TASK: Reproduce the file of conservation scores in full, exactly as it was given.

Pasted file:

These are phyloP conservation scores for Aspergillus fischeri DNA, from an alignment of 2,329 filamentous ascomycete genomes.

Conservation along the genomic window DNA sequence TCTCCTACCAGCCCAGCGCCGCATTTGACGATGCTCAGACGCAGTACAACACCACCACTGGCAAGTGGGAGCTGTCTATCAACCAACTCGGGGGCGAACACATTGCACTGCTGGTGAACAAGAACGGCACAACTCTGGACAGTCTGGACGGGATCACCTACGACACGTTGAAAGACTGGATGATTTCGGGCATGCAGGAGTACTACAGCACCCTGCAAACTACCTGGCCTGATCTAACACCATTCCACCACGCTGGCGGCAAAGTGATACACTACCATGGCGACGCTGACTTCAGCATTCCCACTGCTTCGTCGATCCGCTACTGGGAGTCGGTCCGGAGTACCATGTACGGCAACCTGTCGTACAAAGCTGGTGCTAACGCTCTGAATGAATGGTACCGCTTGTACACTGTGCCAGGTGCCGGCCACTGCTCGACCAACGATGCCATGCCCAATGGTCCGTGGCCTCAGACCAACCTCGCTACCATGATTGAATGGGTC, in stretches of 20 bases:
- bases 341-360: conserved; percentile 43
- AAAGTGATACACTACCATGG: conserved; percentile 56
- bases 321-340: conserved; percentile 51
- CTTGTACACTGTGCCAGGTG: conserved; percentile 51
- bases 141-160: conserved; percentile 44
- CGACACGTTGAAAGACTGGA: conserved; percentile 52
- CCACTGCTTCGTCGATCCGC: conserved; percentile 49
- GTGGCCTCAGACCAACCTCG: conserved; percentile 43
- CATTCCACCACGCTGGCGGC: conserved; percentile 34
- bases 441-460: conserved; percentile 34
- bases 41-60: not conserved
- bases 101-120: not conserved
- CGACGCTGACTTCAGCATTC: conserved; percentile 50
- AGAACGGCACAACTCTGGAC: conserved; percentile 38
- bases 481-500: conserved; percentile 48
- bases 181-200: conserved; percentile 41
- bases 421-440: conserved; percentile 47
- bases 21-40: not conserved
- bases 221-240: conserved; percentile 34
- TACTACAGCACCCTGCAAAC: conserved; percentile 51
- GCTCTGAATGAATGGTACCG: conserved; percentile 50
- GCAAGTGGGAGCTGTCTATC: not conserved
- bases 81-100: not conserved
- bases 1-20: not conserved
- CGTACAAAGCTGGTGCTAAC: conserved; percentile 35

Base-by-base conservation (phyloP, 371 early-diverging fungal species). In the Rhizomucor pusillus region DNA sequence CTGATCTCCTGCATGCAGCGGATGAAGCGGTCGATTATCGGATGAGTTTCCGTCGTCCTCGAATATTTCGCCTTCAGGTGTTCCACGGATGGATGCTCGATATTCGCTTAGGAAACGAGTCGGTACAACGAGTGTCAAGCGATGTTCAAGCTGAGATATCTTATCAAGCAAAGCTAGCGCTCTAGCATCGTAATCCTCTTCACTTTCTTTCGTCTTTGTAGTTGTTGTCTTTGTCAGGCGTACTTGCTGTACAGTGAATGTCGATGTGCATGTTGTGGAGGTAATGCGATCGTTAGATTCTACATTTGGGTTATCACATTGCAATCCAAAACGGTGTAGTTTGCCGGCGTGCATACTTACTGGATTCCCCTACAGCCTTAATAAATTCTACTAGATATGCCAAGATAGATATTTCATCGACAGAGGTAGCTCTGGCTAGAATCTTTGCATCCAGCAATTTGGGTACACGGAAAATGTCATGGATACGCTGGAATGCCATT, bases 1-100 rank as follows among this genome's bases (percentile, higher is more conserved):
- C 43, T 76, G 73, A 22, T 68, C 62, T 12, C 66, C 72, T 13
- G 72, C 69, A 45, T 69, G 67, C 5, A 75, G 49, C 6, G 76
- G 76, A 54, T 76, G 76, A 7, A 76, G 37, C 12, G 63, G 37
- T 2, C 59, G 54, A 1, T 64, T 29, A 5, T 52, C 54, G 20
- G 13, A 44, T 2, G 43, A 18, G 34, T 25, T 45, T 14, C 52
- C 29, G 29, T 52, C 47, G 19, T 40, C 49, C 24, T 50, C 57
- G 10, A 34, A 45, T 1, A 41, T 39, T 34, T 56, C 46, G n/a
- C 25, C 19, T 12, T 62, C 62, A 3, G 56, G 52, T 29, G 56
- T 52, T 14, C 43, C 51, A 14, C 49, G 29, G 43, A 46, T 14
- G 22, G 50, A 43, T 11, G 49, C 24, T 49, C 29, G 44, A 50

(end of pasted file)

These are phyloP conservation scores for Aspergillus fischeri DNA, from an alignment of 2,329 filamentous ascomycete genomes.

Conservation along the genomic window DNA sequence TCTCCTACCAGCCCAGCGCCGCATTTGACGATGCTCAGACGCAGTACAACACCACCACTGGCAAGTGGGAGCTGTCTATCAACCAACTCGGGGGCGAACACATTGCACTGCTGGTGAACAAGAACGGCACAACTCTGGACAGTCTGGACGGGATCACCTACGACACGTTGAAAGACTGGATGATTTCGGGCATGCAGGAGTACTACAGCACCCTGCAAACTACCTGGCCTGATCTAACACCATTCCACCACGCTGGCGGCAAAGTGATACACTACCATGGCGACGCTGACTTCAGCATTCCCACTGCTTCGTCGATCCGCTACTGGGAGTCGGTCCGGAGTACCATGTACGGCAACCTGTCGTACAAAGCTGGTGCTAACGCTCTGAATGAATGGTACCGCTTGTACACTGTGCCAGGTGCCGGCCACTGCTCGACCAACGATGCCATGCCCAATGGTCCGTGGCCTCAGACCAACCTCGCTACCATGATTGAATGGGTC, in stretches of 20 bases:
- bases 341-360: conserved; percentile 43
- AAAGTGATACACTACCATGG: conserved; percentile 56
- bases 321-340: conserved; percentile 51
- CTTGTACACTGTGCCAGGTG: conserved; percentile 51
- bases 141-160: conserved; percentile 44
- CGACACGTTGAAAGACTGGA: conserved; percentile 52
- CCACTGCTTCGTCGATCCGC: conserved; percentile 49
- GTGGCCTCAGACCAACCTCG: conserved; percentile 43
- CATTCCACCACGCTGGCGGC: conserved; percentile 34
- bases 441-460: conserved; percentile 34
- bases 41-60: not conserved
- bases 101-120: not conserved
- CGACGCTGACTTCAGCATTC: conserved; percentile 50
- AGAACGGCACAACTCTGGAC: conserved; percentile 38
- bases 481-500: conserved; percentile 48
- bases 181-200: conserved; percentile 41
- bases 421-440: conserved; percentile 47
- bases 21-40: not conserved
- bases 221-240: conserved; percentile 34
- TACTACAGCACCCTGCAAAC: conserved; percentile 51
- GCTCTGAATGAATGGTACCG: conserved; percentile 50
- GCAAGTGGGAGCTGTCTATC: not conserved
- bases 81-100: not conserved
- bases 1-20: not conserved
- CGTACAAAGCTGGTGCTAAC: conserved; percentile 35

Base-by-base conservation (phyloP, 371 early-diverging fungal species). In the Rhizomucor pusillus region DNA sequence CTGATCTCCTGCATGCAGCGGATGAAGCGGTCGATTATCGGATGAGTTTCCGTCGTCCTCGAATATTTCGCCTTCAGGTGTTCCACGGATGGATGCTCGATATTCGCTTAGGAAACGAGTCGGTACAACGAGTGTCAAGCGATGTTCAAGCTGAGATATCTTATCAAGCAAAGCTAGCGCTCTAGCATCGTAATCCTCTTCACTTTCTTTCGTCTTTGTAGTTGTTGTCTTTGTCAGGCGTACTTGCTGTACAGTGAATGTCGATGTGCATGTTGTGGAGGTAATGCGATCGTTAGATTCTACATTTGGGTTATCACATTGCAATCCAAAACGGTGTAGTTTGCCGGCGTGCATACTTACTGGATTCCCCTACAGCCTTAATAAATTCTACTAGATATGCCAAGATAGATATTTCATCGACAGAGGTAGCTCTGGCTAGAATCTTTGCATCCAGCAATTTGGGTACACGGAAAATGTCATGGATACGCTGGAATGCCATT, bases 1-100 rank as follows among this genome's bases (percentile, higher is more conserved):
- C 43, T 76, G 73, A 22, T 68, C 62, T 12, C 66, C 72, T 13
- G 72, C 69, A 45, T 69, G 67, C 5, A 75, G 49, C 6, G 76
- G 76, A 54, T 76, G 76, A 7, A 76, G 37, C 12, G 63, G 37
- T 2, C 59, G 54, A 1, T 64, T 29, A 5, T 52, C 54, G 20
- G 13, A 44, T 2, G 43, A 18, G 34, T 25, T 45, T 14, C 52
- C 29, G 29, T 52, C 47, G 19, T 40, C 49, C 24, T 50, C 57
- G 10, A 34, A 45, T 1, A 41, T 39, T 34, T 56, C 46, G n/a
- C 25, C 19, T 12, T 62, C 62, A 3, G 56, G 52, T 29, G 56
- T 52, T 14, C 43, C 51, A 14, C 49, G 29, G 43, A 46, T 14
- G 22, G 50, A 43, T 11, G 49, C 24, T 49, C 29, G 44, A 50